The number of deaths in Madagascar has risen to 38 after cyclone Enawo slammed into the country earlier this week, the national disaster management department said late on Friday (10 March).
"The damage is enormous wherever the cyclone has gone," Thierry Venty, executive secretary of the National Bureau of Risk and Disaster Management said.
The agency, on Thursday (9 March), had estimated just four deaths with 10,000 people displaced. However, the death toll has risen to 38, with more than 100 of them injured. Media reports suggest that most of the victims died due to landslides caused by the heavy rainfall.
More than 32,000 people are thought to have been affected in the capital city Antananarivo alone, it said, while 116,000 were directly affected due to the cyclone in the entire country. However, it is unclear as to how many of those had their property damaged.
The cyclone, which had hit vanilla-producing northeastern Madagascar coast on 7 March, destroyed roads and cut off communications with the 230,000 population-filled Antalaha district. It also left rivers to swell to bursting point, sparking fears of widespread flooding.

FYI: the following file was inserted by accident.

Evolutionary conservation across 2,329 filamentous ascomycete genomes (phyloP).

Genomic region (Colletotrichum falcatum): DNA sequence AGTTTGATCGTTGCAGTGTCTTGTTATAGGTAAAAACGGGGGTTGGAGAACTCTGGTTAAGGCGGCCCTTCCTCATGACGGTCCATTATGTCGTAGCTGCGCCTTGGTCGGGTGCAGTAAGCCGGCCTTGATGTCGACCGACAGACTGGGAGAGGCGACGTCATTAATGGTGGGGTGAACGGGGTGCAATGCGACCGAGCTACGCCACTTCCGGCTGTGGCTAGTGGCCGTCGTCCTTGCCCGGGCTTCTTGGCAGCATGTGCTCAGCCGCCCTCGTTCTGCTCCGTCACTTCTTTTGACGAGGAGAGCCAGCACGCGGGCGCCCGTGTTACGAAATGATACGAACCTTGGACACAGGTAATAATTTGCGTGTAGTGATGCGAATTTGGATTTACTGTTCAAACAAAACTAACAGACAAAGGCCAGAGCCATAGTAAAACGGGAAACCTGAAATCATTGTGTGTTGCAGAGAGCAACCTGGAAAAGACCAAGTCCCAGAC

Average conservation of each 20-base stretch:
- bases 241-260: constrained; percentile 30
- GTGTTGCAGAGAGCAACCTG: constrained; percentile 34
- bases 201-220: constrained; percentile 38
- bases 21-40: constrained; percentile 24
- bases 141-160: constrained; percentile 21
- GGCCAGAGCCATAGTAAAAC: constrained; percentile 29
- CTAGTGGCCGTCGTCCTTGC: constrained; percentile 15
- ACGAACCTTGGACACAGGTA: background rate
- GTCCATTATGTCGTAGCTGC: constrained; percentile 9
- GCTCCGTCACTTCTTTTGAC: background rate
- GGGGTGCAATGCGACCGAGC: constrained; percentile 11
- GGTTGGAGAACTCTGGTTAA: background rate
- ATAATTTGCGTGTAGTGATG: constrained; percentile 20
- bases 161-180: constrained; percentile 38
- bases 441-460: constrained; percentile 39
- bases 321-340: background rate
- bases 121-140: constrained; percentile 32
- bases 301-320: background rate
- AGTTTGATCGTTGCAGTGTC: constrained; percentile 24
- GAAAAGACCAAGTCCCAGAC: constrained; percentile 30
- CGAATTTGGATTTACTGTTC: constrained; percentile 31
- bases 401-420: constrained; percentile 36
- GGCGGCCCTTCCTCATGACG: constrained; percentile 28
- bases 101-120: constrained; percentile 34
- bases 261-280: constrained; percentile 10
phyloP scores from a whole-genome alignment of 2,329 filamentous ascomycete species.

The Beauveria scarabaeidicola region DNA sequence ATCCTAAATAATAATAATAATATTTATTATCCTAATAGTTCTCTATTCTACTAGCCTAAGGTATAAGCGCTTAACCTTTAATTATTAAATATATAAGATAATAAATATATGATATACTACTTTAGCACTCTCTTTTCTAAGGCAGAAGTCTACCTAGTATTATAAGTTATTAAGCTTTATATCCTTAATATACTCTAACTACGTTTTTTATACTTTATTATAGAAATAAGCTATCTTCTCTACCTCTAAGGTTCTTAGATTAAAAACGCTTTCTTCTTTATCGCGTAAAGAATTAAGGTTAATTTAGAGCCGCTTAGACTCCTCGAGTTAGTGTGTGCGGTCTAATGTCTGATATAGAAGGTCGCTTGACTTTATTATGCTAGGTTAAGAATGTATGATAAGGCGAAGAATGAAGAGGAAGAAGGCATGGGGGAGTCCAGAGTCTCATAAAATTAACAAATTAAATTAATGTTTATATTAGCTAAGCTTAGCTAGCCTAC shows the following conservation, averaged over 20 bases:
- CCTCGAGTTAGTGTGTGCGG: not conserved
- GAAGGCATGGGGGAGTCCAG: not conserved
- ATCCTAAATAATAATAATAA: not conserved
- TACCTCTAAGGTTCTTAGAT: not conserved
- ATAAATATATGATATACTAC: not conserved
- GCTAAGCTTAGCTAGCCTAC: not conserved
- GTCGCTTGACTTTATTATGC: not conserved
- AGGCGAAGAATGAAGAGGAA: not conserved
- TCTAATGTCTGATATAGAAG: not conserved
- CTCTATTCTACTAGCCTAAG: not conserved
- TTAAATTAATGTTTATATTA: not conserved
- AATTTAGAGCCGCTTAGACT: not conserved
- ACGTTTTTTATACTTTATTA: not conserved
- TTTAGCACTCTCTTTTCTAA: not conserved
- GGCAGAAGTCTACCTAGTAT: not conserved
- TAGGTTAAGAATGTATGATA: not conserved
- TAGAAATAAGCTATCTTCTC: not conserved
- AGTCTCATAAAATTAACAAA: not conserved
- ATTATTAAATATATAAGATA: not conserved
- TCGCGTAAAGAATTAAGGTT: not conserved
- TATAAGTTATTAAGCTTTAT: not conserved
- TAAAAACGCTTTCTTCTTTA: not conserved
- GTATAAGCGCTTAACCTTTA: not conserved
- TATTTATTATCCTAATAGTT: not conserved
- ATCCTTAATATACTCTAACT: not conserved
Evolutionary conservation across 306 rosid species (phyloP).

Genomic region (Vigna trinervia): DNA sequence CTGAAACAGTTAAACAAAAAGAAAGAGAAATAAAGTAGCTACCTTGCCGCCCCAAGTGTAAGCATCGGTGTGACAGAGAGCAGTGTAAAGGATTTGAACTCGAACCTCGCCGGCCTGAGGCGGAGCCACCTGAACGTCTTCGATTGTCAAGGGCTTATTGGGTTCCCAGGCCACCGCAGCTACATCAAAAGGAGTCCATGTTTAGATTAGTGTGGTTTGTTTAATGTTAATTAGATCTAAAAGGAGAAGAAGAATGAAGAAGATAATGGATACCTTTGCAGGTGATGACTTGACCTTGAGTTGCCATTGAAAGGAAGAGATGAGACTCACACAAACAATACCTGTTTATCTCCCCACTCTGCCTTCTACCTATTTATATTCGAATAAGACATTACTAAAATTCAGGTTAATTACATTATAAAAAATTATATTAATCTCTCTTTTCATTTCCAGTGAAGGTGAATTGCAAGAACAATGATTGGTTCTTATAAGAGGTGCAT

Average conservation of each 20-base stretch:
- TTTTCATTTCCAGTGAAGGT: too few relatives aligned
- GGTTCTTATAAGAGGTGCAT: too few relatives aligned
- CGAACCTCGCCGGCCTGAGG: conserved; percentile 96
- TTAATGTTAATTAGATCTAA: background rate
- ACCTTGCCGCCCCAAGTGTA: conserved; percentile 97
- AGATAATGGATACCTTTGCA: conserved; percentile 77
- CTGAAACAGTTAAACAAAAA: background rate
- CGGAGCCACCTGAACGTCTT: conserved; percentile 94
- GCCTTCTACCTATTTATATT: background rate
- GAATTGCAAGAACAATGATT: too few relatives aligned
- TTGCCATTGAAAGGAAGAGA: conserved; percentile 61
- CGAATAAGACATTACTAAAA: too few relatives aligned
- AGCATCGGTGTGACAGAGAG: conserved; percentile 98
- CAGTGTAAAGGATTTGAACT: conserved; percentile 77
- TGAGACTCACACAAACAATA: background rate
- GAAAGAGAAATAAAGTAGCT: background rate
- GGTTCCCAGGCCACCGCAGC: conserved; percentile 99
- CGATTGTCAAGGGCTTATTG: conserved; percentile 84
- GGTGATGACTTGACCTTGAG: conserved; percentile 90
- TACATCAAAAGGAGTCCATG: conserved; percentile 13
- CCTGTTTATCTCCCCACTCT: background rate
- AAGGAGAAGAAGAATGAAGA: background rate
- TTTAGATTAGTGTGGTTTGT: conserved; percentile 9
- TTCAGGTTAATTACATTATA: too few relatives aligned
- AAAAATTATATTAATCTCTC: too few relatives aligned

Enawo weakened after making landfall and has now been reclassified as a tropical depression. It is reportedly now moving southwards, which is closer to an island which lies 400 km off the coast of Africa.
Videos released on social media showed flattened trees, corrugated sheets ripping off from roofs and flooded roads as the result of the deadly cyclone.
Enawo is believed to be the most powerful cyclone to strike Madagascar since the 2012 disaster, according to Red Cross.
The NGO said it had deployed about 500 volunteers to help those affected due to cyclone.
You may be interested in:
- Nature's loners, humpback whales are now showing unusual social behaviour and forming massive groups
- US Marines nude photo scandal: Mattis warns such misconduct will not be tolerated or excused
- Geert Wilders: How did an outsider and social recluse win so many Dutch hearts?
- Cyclone Enawo: 38 dead and more than 50,000 displaced in Madagascar